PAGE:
|Python 3.11 Released|
|Written by Mike James|
|Wednesday, 26 October 2022|
Python 3.11 is now officially the latest stable version of Python and it is time to see what the new kid on the block offers - mainly speed, but there are some other important additions.
The big improvement is simply speed. Previously we reported that the official documentation claimed an improvement of 25% for 3.11 over 3.10. The testing site Phoronix conducted an extensive test in June 2022 and reported that the current Python 3.11 beta was 45% faster than 3.10 and 48% faster than the older 3.8. This is impressive. The release is claimed to be between 10 to 60% faster. You can see a list of improvements at Faster CPython. For me the faster startup is particularly impressive.
As previously stated there is no movement on the important issue of removing the GIL from Python. The Global Interpreter Lock, usually known as the GIL, restricts the Python interpreter to only running a single thread at a time, even when running on a multicore machine. This is one of the big disappointments for anyone wanting to speed things up. The GIL, even though it slows things down for advanced users, keeps things fast for the majority of programs which are single-threaded. It was supposed that if the GIL can be removed without slowing things down then it was worth doing. This was demonstrated to be possible, but only by improving Python to make up for the resulting slow down. Now that many of these improvements have been incorporated into 3.11 removing the GIL has a new and even more difficult target to hi
Other improvements are small but welcome.
Most programs try not to raise any exceptions, but now you can raise and handle a group of exceptions. As if one exception at a time isn't bad enough! The idea is that sometimes an error isn't a single thing that needs fixing. Complex errors might involve a range of different suberrors. For example, perhaps a read error on a file renders a particular calculation impossible - then you need to raise two exceptions to get the handling code to fix both problems. Similarly multiple exceptions can occur in concurrent code. Now you can define an exception group which can be raised in a single operation and caught using the new except* syntax.
Also new is the asynchronous task group. This provides an easy way to create and wait for a group of tasks. For example:
async with asyncio.TaskGroup() as tg: task1 = tg.create_task(some_coro(...)) task2 = tg.create_task(another_coro(...)) print("Both tasks have completed now.")
When the async with exits the thread waits for all of the tasks in the group to complete. If any task fails with an exception then all tasks are cancelled. If you are familiar with asynico you may realize that this is a slightly more structured alternative to using gather. Task groups are said to be a more modern approach and they lead to the idea of "structured concurrency". If you only use task groups then you can create nested trees of tasks that complete in a predictable way.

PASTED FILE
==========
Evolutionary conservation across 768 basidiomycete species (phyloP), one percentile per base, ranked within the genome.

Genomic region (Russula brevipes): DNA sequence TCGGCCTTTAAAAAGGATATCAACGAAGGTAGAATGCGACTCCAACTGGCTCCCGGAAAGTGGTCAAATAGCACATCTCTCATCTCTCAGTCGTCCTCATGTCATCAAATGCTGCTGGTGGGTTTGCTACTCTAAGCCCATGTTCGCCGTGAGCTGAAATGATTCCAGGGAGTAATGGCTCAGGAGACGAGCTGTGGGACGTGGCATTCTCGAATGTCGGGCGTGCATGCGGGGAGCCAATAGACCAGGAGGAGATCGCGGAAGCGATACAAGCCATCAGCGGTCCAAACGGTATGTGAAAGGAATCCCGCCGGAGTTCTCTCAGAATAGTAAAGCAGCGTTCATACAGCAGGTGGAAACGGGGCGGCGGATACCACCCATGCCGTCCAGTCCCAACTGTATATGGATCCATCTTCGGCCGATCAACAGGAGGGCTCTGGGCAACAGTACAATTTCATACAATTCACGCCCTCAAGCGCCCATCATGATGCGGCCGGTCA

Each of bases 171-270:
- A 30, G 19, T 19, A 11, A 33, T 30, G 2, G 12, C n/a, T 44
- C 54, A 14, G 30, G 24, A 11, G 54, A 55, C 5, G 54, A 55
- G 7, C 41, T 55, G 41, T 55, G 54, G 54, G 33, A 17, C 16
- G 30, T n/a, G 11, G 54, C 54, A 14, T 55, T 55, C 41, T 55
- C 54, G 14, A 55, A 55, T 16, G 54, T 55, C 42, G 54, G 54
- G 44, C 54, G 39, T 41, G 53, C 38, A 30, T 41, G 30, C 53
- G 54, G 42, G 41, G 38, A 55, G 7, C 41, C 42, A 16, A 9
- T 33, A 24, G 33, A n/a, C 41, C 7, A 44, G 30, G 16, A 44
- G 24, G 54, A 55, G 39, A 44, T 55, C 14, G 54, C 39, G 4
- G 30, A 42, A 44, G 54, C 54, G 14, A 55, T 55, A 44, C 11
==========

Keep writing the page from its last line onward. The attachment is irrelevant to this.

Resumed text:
The big difference between groups and gather is the way that exceptions are handled. The gather awaitable by default returns the first exception, but the other tasks continue to run. You can also opt to allow all tasks to complete and treat any exceptions as normal results. In addition gather returns the results of the tasks as a list - task groups don't. Clearly task groups are all about stopping tasks if one of the group fails. I think most of my code will continue to use gather even if it is more difficult to ensure that all of the tasks end cleanly.
There are some additions to the typing features, but as I don't think Python needs typing I'm not impressed. In fact, the idea that I can now define variadic generics indicates what a mess you quickly get into with this sort of typing. Keep it simple is my motto.
Of course, if you have drunk the typing kool aid you will welcome the additions.
Finally there is a new library module, tomllib - which makes working with TOML files easier. What is TOML? It is a configuration language or a data definition language depending on your viewpoint. It is like JSON but easier to read - aka even more verbose. It is reminiscent of Window's INI files and personally I'm going to continue to use JSON even though the brackets and commas can be confusing, but I might be tempted to try it in a new project.
There are also a number of deprecated libraries - none that are likely to be controversial, but still worth checking that they don't affect your plans.
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|Last Updated ( Wednesday, 26 October 2022 )|